𝑥 2 + 𝑅2

𝜇𝑜 𝐼 𝑅𝑑𝑥

𝑑𝐵 =

4𝜋 (𝑥 2 + 𝑅2 )3/2

𝑜 ∞ 𝜇 𝐼 𝑅𝑑𝑥 𝜇𝑜 𝐼𝑅 𝑑𝑥

𝐵 = = 𝐵𝑑 −∞ 4𝜋 =

(𝑥 2 +𝑅2 )3/2 4𝜋 (𝑥 2 +𝑅2 )3/2

𝑑𝑥 𝑥

Rule = =

(𝑥 2 +𝑅2 )3/2 𝑅2 (𝑥 2 +𝑅2 )1/2

𝜇𝑜 𝑥

𝐵= (limit ∞ → −∞)

4𝜋𝑅 (𝑥 2 +𝑅2 )1/2

𝜇𝑜 𝐼

𝐵= 2𝜋𝑅

Magnetic Flux and Magnetic Flux

Density

In free space, let us define magnetic flux density B as

B 0 H

where B is measured in webers per square meter (Wb/m2) or tesla (T).

The constant μ0 is not dimensionless and has a defined value for free space, in henrys per meter (H/m), of

0 4 107 H m

The magnetic-flux-density vector B, as the name weber per square meter implies, is a member of the

flux-density family of vector fields.

Comparing the laws of Biot-Savart and Coulomb, one can find analogy between H and E that leads to an

analogy between B and D; D = ε0E and B = μ0H.

Magnetic Flux and Magnetic Flux

Density

If B is measured in teslas or webers per square meter, then magnetic flux H should be

measured in webers.

Let us represent magnetic flux by Φ and define Φ as the flux passing through any designated

area,

B dS Wb

S

D dS Q

S

We remember that Gauss’s law states that the total electric flux passing through any closed

surface is equal to the charge enclosed. This charge is the source of the electric flux D.

For magnetic flux, no current source can be enclosed, since the current is considered to be in

closed circuit.

Magnetic Flux and Magnetic Flux

Density

For this reason, the Gauss’s law for the magnetic field can be written as

B dS 0

S

Through the application of the divergence theorem, we can also find that

B 0 static electric fields and steady

magnetic fields.

Magnetic Flux and Magnetic Flux

Density

Collecting all equations we have until now of static electric fields and steady magnetic fields,

D v H J

E 0 B 0

The corresponding set of four integral equations that apply to static electric fields and steady

magnetic fields is

D dS Q dv H dL I J dS

S vol

v

S

E dL 0 B dS 0 S

Ampere’s Circuital Law

The Line integral of H. dl or B. ds around any closed path equals I, where I is the total steady current

passing through any closed surface bounded by closed loop or path.

ර 𝐵 . 𝑑𝑠 = 𝜇𝑜 𝐼

Or

𝐻 ׯ. 𝑑𝑙 = 𝜇𝑜 𝐼

Ampere’s Circuital Law

In solving electrostatic problems, whenever a high degree of symmetry is present,

we found that they could be solved much more easily by using Gauss’s law

compared to Coulomb’s law.

Again, an analogous procedure exists in magnetic field.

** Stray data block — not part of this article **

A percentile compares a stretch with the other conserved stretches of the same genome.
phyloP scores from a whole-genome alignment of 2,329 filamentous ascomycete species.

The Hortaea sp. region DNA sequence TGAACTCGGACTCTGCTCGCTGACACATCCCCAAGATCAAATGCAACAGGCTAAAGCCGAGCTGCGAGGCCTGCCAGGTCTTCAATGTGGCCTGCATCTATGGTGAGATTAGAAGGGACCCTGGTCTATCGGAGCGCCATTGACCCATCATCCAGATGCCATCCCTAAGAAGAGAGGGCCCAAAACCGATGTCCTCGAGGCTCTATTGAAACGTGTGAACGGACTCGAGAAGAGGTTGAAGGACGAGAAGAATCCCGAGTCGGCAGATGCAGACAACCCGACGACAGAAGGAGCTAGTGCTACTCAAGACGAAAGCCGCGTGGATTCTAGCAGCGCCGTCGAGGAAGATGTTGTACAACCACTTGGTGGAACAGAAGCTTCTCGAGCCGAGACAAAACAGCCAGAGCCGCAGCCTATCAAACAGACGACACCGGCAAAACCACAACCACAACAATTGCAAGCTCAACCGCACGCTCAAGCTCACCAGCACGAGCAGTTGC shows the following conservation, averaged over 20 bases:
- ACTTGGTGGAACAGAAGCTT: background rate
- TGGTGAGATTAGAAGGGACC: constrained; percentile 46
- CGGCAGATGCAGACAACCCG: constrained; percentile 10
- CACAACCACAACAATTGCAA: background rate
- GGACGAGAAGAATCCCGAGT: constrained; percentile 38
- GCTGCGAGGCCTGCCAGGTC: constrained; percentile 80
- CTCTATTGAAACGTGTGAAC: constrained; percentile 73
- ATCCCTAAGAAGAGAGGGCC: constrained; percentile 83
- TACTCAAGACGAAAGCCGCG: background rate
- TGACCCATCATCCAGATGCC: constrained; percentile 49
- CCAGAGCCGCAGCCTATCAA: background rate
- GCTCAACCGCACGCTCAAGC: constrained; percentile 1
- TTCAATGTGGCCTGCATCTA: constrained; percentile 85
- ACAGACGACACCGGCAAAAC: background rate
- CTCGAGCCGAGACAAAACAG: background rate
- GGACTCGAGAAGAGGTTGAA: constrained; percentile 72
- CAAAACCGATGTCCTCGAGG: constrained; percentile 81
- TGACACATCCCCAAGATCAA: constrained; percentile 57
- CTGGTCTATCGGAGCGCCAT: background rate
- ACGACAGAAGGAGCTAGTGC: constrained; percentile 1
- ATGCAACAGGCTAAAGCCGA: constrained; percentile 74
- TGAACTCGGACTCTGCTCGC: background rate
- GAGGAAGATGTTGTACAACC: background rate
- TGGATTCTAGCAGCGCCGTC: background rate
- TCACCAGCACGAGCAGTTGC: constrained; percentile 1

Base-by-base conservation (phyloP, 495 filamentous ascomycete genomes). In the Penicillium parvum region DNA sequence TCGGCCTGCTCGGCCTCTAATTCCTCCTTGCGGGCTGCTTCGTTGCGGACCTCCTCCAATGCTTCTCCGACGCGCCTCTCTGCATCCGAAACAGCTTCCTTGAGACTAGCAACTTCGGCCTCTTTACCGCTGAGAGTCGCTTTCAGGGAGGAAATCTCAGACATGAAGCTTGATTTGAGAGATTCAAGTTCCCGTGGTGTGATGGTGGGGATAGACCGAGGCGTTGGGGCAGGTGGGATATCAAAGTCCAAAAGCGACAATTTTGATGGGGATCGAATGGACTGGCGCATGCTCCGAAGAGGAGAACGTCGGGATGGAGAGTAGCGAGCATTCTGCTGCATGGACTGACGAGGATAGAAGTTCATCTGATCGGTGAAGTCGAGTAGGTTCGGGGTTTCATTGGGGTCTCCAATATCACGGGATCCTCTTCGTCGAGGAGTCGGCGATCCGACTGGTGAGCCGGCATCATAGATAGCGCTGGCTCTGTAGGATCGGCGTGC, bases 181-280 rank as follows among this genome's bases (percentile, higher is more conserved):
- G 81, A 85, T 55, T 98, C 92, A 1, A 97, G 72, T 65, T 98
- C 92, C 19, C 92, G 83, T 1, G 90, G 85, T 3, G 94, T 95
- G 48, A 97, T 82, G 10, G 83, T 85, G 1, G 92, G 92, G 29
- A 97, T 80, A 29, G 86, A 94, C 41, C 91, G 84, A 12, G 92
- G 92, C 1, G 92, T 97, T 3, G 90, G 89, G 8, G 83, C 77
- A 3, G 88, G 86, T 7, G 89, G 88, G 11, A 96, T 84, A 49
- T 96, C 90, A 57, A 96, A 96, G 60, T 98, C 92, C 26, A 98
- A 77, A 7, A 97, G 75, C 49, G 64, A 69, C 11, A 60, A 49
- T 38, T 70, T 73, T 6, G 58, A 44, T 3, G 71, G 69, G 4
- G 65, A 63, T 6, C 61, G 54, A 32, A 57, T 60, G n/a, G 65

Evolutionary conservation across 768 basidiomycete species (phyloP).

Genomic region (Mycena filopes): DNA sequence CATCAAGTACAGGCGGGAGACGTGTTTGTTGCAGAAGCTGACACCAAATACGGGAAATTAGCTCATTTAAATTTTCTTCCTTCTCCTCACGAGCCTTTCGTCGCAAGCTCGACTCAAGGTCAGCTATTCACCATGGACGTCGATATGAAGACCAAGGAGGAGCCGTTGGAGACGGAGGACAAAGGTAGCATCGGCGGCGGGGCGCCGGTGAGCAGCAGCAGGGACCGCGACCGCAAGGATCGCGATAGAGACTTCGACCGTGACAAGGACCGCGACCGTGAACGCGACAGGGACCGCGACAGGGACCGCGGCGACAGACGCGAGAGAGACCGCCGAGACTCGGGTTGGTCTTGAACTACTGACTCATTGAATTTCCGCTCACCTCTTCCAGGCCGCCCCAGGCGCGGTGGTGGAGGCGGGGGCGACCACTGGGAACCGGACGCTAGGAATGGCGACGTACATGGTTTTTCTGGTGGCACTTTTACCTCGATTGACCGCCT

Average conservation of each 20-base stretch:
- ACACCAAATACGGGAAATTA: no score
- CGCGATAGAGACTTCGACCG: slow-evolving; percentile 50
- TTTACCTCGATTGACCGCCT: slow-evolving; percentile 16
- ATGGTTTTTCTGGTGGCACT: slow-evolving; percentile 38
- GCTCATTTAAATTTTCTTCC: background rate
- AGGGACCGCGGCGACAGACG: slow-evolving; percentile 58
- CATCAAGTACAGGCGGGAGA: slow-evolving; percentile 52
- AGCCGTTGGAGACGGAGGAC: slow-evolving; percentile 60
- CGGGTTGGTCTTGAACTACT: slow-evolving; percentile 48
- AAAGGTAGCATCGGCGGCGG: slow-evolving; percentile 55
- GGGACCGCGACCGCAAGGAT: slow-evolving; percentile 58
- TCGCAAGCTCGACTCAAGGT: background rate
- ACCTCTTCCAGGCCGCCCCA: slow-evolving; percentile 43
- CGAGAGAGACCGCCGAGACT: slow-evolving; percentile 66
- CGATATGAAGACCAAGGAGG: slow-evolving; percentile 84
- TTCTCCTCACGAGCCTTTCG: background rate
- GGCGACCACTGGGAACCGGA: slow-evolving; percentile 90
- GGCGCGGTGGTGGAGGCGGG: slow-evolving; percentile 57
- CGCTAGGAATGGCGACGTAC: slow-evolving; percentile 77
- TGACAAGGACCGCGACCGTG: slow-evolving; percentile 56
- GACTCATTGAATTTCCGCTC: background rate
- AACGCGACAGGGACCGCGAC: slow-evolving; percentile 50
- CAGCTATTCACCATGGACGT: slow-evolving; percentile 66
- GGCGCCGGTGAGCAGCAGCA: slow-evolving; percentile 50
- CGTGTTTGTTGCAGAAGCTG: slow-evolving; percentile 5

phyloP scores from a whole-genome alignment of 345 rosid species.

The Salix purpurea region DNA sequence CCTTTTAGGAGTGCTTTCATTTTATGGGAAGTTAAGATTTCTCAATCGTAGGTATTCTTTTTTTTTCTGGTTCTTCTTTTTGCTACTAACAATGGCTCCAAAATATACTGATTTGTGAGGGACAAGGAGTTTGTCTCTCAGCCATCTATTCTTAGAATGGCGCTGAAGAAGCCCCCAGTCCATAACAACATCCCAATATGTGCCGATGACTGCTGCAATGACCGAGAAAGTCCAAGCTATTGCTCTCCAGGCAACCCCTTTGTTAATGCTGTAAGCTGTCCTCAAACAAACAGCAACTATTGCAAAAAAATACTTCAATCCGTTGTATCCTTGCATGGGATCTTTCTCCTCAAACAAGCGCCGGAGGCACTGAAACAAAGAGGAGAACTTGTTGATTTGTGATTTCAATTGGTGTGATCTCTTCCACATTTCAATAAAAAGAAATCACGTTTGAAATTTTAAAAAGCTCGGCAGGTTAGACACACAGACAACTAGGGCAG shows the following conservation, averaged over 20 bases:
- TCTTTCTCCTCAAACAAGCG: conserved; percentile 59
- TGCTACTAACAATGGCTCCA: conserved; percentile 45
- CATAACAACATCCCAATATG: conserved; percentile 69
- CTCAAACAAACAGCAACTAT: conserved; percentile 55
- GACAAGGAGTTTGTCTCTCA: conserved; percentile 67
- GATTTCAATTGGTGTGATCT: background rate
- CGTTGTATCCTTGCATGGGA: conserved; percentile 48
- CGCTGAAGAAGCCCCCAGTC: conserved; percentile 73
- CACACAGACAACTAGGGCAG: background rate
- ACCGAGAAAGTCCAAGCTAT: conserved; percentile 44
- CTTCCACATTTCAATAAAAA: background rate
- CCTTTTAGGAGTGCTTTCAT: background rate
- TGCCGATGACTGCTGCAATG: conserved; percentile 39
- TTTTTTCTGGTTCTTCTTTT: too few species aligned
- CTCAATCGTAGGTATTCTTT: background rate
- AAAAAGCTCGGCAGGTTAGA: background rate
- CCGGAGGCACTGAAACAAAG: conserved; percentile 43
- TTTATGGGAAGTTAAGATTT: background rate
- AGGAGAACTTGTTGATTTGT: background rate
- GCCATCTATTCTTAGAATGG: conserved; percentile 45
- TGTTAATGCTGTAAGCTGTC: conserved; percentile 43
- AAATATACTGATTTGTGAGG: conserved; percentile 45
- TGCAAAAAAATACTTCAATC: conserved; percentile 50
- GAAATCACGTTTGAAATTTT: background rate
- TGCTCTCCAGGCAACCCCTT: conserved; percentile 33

Here, the law that helps solving problems more easily is known as Ampere’s circuital

law.

The derivation of this law will waits until several subsection ahead. For the present

we accept Ampere’s circuital law as another law capable of experimental proof.

Ampere’s circuital law states that the line integral of magnetic field intensity H about

any closed path is exactly equal to the direct current enclosed by that path,

H dL I

Ampere’s Law

B ds I

0 enc

Chapter 8 The Steady Magnetic Field

about the closed path a

and b is equal to I

• The integral around path c

is less than I.

The application of Ampere’s circuital law involves finding the total current enclosed

by a closed path.

Ampere’s Circuital Law

Let us again find the magnetic field intensity

produced by an infinite long filament carrying a

current I. The filament lies on the z axis in free

space, flowing to az direction.

We choose a convenient path to any section of

which H is either perpendicular or tangential and

along which the magnitude H is constant.

The path must be a circle of radius ρ, and Ampere’s circuital law can be written as

2 2

I

H dL H d

0

H d H 2 I

0

H

2

Ampere’s Law with Displacement

Current

Imagine a wire connected to a charging or discharging capacitor. The area in the

Amperian loop could be stretched into the open region of the capacitor. In this case

there would be current passing through the loop, but not through the area bounded

Ampere’s Law with Displacement Current

If Ampere’s Law still holds, there must be a magnetic field generated by the changing E-field

between the plates. This induced B-field makes it look like there is a current (call it the

displacement current) passing through the plates.

Equation for Displacement current

d E

Id 0

dt

Modified Ampere’s Law

(Ampere-Maxwell Law)

B ds I

0

enc 0 I d ,enc

d E

B ds

0

I enc 0 0

dt

Stokes’ Theorem

Previously, from Ampere’s circuital law, we derive one of Maxwell’s equations, ∇×H = J.

This equation is to be considered as the point form of Ampere’s circuital law and applies on

a “per-unit-area” basis.

Now, we shall devote the material to a mathematical theorem known as Stokes’ theorem.

In the process, we shall show that we may obtain Ampere’s circuital law from ∇×H = J.

Stokes’ Theorem

Consider the surface S of the next figure, which is broken up into incremental

surfaces of area ΔS.

If we apply the definition of the curl to one of these incremental surfaces, then:

H dL S

( H ) N

S

or

H dL S

( H ) a N

S

or

H dL S ( H) a N S ( H) S

Stokes’ Theorem

Let us now perform the circulation for every ΔS comprising S and sum the results.

some cancellation will occur because every interior

wall is covered once in each direction.

The only boundaries on which cancellation cannot

occur form the outside boundary, the path enclosing

S.

Therefore,

H dL ( H) dS

S

where dL is taken only on the perimeter of S.